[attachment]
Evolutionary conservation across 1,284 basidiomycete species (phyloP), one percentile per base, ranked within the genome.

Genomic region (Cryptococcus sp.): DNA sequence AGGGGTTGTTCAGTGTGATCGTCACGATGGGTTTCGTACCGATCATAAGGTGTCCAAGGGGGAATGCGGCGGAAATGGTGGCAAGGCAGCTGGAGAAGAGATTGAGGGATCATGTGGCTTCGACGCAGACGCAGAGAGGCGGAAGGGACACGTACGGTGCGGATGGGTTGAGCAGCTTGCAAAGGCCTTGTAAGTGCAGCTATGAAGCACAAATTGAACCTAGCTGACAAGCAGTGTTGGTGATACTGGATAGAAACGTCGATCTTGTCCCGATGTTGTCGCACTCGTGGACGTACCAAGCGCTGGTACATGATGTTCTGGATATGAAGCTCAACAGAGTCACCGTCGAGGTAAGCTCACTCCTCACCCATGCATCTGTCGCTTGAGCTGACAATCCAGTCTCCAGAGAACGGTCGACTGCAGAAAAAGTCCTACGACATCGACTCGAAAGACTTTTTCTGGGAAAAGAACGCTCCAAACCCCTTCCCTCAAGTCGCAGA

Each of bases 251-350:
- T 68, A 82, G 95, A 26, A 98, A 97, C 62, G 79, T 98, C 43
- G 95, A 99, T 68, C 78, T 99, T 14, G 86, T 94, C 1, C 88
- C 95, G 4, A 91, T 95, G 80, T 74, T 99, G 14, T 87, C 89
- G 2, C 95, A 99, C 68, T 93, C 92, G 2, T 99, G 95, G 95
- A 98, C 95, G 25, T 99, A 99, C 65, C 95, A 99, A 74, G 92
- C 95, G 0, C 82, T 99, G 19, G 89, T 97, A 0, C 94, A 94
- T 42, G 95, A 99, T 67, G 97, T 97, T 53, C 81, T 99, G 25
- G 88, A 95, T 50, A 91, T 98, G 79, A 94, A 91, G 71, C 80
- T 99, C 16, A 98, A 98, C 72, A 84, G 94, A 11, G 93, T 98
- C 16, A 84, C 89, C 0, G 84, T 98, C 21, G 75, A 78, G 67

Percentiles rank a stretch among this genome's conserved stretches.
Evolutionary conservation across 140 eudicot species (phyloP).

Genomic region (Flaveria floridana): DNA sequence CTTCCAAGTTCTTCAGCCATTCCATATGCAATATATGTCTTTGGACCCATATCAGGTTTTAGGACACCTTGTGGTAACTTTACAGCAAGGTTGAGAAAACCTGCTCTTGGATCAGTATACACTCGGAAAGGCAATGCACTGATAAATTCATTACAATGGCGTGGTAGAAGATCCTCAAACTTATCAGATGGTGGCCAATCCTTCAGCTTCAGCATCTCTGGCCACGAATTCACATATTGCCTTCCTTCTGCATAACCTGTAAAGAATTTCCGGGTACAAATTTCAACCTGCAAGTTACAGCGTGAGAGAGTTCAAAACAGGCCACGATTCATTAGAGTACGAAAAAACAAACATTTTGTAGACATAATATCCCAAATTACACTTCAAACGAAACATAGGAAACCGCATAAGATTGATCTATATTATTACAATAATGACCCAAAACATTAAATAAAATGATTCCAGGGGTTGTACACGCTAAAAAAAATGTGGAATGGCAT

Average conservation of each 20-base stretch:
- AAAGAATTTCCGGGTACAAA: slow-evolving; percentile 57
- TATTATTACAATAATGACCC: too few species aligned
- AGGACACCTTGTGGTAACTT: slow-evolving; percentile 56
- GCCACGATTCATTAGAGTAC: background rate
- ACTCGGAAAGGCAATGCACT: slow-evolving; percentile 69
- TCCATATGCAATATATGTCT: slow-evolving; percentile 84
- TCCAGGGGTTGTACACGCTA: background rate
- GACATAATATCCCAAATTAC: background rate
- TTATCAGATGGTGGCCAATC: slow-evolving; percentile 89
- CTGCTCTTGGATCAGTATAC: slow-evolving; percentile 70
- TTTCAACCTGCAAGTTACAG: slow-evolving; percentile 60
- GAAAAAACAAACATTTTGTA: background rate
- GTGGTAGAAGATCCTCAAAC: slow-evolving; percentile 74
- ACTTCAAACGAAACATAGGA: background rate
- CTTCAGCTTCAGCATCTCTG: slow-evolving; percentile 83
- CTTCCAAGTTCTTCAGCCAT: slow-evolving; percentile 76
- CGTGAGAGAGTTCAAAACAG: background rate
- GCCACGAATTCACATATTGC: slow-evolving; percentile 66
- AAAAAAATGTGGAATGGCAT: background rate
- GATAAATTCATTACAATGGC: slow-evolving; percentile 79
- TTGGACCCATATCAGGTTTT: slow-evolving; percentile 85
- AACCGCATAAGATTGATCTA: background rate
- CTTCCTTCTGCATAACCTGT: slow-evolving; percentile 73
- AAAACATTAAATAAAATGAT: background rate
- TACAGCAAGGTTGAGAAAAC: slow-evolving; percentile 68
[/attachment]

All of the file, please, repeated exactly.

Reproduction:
Evolutionary conservation across 1,284 basidiomycete species (phyloP), one percentile per base, ranked within the genome.

Genomic region (Cryptococcus sp.): DNA sequence AGGGGTTGTTCAGTGTGATCGTCACGATGGGTTTCGTACCGATCATAAGGTGTCCAAGGGGGAATGCGGCGGAAATGGTGGCAAGGCAGCTGGAGAAGAGATTGAGGGATCATGTGGCTTCGACGCAGACGCAGAGAGGCGGAAGGGACACGTACGGTGCGGATGGGTTGAGCAGCTTGCAAAGGCCTTGTAAGTGCAGCTATGAAGCACAAATTGAACCTAGCTGACAAGCAGTGTTGGTGATACTGGATAGAAACGTCGATCTTGTCCCGATGTTGTCGCACTCGTGGACGTACCAAGCGCTGGTACATGATGTTCTGGATATGAAGCTCAACAGAGTCACCGTCGAGGTAAGCTCACTCCTCACCCATGCATCTGTCGCTTGAGCTGACAATCCAGTCTCCAGAGAACGGTCGACTGCAGAAAAAGTCCTACGACATCGACTCGAAAGACTTTTTCTGGGAAAAGAACGCTCCAAACCCCTTCCCTCAAGTCGCAGA

Each of bases 251-350:
- T 68, A 82, G 95, A 26, A 98, A 97, C 62, G 79, T 98, C 43
- G 95, A 99, T 68, C 78, T 99, T 14, G 86, T 94, C 1, C 88
- C 95, G 4, A 91, T 95, G 80, T 74, T 99, G 14, T 87, C 89
- G 2, C 95, A 99, C 68, T 93, C 92, G 2, T 99, G 95, G 95
- A 98, C 95, G 25, T 99, A 99, C 65, C 95, A 99, A 74, G 92
- C 95, G 0, C 82, T 99, G 19, G 89, T 97, A 0, C 94, A 94
- T 42, G 95, A 99, T 67, G 97, T 97, T 53, C 81, T 99, G 25
- G 88, A 95, T 50, A 91, T 98, G 79, A 94, A 91, G 71, C 80
- T 99, C 16, A 98, A 98, C 72, A 84, G 94, A 11, G 93, T 98
- C 16, A 84, C 89, C 0, G 84, T 98, C 21, G 75, A 78, G 67

Percentiles rank a stretch among this genome's conserved stretches.
Evolutionary conservation across 140 eudicot species (phyloP).

Genomic region (Flaveria floridana): DNA sequence CTTCCAAGTTCTTCAGCCATTCCATATGCAATATATGTCTTTGGACCCATATCAGGTTTTAGGACACCTTGTGGTAACTTTACAGCAAGGTTGAGAAAACCTGCTCTTGGATCAGTATACACTCGGAAAGGCAATGCACTGATAAATTCATTACAATGGCGTGGTAGAAGATCCTCAAACTTATCAGATGGTGGCCAATCCTTCAGCTTCAGCATCTCTGGCCACGAATTCACATATTGCCTTCCTTCTGCATAACCTGTAAAGAATTTCCGGGTACAAATTTCAACCTGCAAGTTACAGCGTGAGAGAGTTCAAAACAGGCCACGATTCATTAGAGTACGAAAAAACAAACATTTTGTAGACATAATATCCCAAATTACACTTCAAACGAAACATAGGAAACCGCATAAGATTGATCTATATTATTACAATAATGACCCAAAACATTAAATAAAATGATTCCAGGGGTTGTACACGCTAAAAAAAATGTGGAATGGCAT

Average conservation of each 20-base stretch:
- AAAGAATTTCCGGGTACAAA: slow-evolving; percentile 57
- TATTATTACAATAATGACCC: too few species aligned
- AGGACACCTTGTGGTAACTT: slow-evolving; percentile 56
- GCCACGATTCATTAGAGTAC: background rate
- ACTCGGAAAGGCAATGCACT: slow-evolving; percentile 69
- TCCATATGCAATATATGTCT: slow-evolving; percentile 84
- TCCAGGGGTTGTACACGCTA: background rate
- GACATAATATCCCAAATTAC: background rate
- TTATCAGATGGTGGCCAATC: slow-evolving; percentile 89
- CTGCTCTTGGATCAGTATAC: slow-evolving; percentile 70
- TTTCAACCTGCAAGTTACAG: slow-evolving; percentile 60
- GAAAAAACAAACATTTTGTA: background rate
- GTGGTAGAAGATCCTCAAAC: slow-evolving; percentile 74
- ACTTCAAACGAAACATAGGA: background rate
- CTTCAGCTTCAGCATCTCTG: slow-evolving; percentile 83
- CTTCCAAGTTCTTCAGCCAT: slow-evolving; percentile 76
- CGTGAGAGAGTTCAAAACAG: background rate
- GCCACGAATTCACATATTGC: slow-evolving; percentile 66
- AAAAAAATGTGGAATGGCAT: background rate
- GATAAATTCATTACAATGGC: slow-evolving; percentile 79
- TTGGACCCATATCAGGTTTT: slow-evolving; percentile 85
- AACCGCATAAGATTGATCTA: background rate
- CTTCCTTCTGCATAACCTGT: slow-evolving; percentile 73
- AAAACATTAAATAAAATGAT: background rate
- TACAGCAAGGTTGAGAAAAC: slow-evolving; percentile 68